The reporter was able to entervarious baggage areas through unlocked doors and the only guard he saw wasasleep. He was able to walk onto the tarmac and right to a parked plane. Hewas never stopped or asked what he was doing there (Fay 1).
Another flagrant violation observed concerned another passenger. Thesecurity machine went off when he passed through it; he took off his jacket,handed it to the security officer and then walked through without the bellsgoing off. The security officer then handed the passenger his jacket withouthaving the pockets emptied for investigation (Fay 2).The reporter also observed luggage that was scheduled for differentinternational flights neither X-rayed nor hand-searched by any airportpersonnel. In fact, he found the machines were there in the baggage roomsbut they were just not being used (Fay 1).Checking checked baggage in the United States is not taken very seriously.
IN an investigation, Lane discovered that the federal government has spentmore than $200 million in developing technology to detect bombs since thelate 1970s but it has not implemented baggage screening machines that arecapable of detecting plastic-explosive bombs like the one that took down PanAm Flight 103 over Lockerbie, Scotland eight years ago (6). More alarming isthe fact that baggage checked in the U.S.
on domestic flights is seldomscreened at all (Fishetti 38; Lane 6) and on international flights, manyairlines use only conventional X-ray machines which are incapable ofdetecting small amounts of plastic explosives (6).The most serious problem airports face is connecting luggage to passengers.The most glaring lack in airport security in the United States is screeningluggage. There are machines, however, that can do both but they are costly.Security Devices AvailableThere are numerous hi-tech security devices available. For instance, STI hasdeveloped an integrated security and safety system they call FotoTag. Thesystem allows operations and security personnel to track the movements ofvisitors, passengers, employees, vendors and baggage from check-in toboarding and more.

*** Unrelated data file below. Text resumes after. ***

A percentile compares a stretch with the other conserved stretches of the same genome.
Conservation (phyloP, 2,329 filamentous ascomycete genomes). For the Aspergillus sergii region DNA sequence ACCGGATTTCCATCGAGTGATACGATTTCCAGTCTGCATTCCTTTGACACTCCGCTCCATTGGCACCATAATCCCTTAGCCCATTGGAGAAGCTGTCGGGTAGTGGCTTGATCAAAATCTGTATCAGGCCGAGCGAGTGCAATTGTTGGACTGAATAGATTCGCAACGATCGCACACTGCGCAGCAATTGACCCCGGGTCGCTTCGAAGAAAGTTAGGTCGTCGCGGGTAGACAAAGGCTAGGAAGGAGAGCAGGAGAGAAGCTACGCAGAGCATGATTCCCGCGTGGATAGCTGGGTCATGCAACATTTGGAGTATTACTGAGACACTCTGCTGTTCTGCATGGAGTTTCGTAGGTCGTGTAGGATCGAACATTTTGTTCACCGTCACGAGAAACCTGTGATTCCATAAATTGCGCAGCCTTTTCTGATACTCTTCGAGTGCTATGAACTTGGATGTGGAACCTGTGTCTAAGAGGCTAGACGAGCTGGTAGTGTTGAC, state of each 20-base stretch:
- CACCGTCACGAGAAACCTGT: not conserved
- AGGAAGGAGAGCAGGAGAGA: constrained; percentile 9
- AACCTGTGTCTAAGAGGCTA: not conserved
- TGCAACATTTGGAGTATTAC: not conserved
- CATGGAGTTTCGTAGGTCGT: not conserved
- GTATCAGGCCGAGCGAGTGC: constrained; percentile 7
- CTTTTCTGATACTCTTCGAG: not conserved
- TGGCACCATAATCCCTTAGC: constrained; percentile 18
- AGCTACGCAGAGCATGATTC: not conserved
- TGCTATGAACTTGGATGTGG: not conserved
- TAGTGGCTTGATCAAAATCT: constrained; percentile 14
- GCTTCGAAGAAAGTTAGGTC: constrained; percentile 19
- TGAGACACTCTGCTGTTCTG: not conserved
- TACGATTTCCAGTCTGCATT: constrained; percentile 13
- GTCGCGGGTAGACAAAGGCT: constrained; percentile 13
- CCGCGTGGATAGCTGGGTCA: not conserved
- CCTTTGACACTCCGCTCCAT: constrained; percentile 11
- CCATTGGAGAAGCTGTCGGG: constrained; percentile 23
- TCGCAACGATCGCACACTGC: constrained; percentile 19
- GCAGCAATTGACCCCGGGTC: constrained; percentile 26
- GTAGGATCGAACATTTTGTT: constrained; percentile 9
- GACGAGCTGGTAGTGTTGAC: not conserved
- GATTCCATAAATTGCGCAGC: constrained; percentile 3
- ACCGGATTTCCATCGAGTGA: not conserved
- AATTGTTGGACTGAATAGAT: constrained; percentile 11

The system requires a LAN in order to work. FotoTag usesthe latest technology to integrate digital images and bar codes. Passengersare digitally photographed when they check in and is given a security statuswhile their bags and boarding passes are being assigned with correspondingbar codes. The passenger and his or her bags can then be verified at anysecurity station at the airport. The same system is used to verify any otherbaggage, cargo and even employees (STI 3).The best X-ray machine available for screening bags is the CTX-5000 which isa computer-tomography machine. It takes cross-sectional slices and combinesthem into three-dimensional images. The process is fairly slow because twomachines have to operate in parallel fashion to scan the bags thus thescreeners are able to process only about 450 bags an hour.
The cost is $1million per machine. O’Hare airport in Chicago has two of the 50 machinesthat are currently in use (Fischetti 43).Although some companies are in the process of developing similar machinesthat will cost about half that price, they are still very expensive and thisis the dilemma. Who is going to pay the price?ConclusionAirport security is a major concern across the world. Some airports aresafer than others, of course, but it would seem that here in the UnitedStates several areas are not attended to as carefully as they should be.Baggage screening is one of those areas. The technology exists but it iscostly and one question that is often asked is: is it worth it to spend thatamount of money. Perhaps, the officials asking this question should pose itto the survivors of victims.
There can be no doubt about their answer –yes, it is worth it.Works CitedBarnes, Edward. “The Next Bomb: ‘No Airport In The U.S.
Is Safe'” LIFE,(1989): March 1, pp. 132 – 138.Fay, Jim. “Terrorism.
” Computer Sentry, URL:http://www.infowar.com/class_3/class3_5.html-ssiFischetti, Mark. “Defusing Airline Terrorism.
” Technology Review, Vol. 100,pp. 38 – 47.Lane, Earl “Drive For Perfect Security Device Blocks Other Avenues.”Newsday, (1996): December 19, pp. 6 – 8.Searle, Clay, Kempshall, Dick and Hughes, Jim.
“Profile System.” PLESProfessional Law Enforcement, (1997): URL: http://www.ples.com/index.htmlSTI “Breezecom Chosen For Revolutionary Airport Security System.” SoftwareTechnology Profile, (1996): November, pp. 1 – 3.
Stoller, Gary. “Security Gets Better; Still Has Flaws.” USA Today (1997):November 18, p.
12.Strecker, Erica, “Cross-Strait Air Piracy: Its Impact On ROC-PRC Relations.”(1994): An American Review, (1994): Vol. 21, pp.
148 – 171.reening luggage. There are machines, however, that can do both but they arecostly.Words/ Pages : 1,537 / 24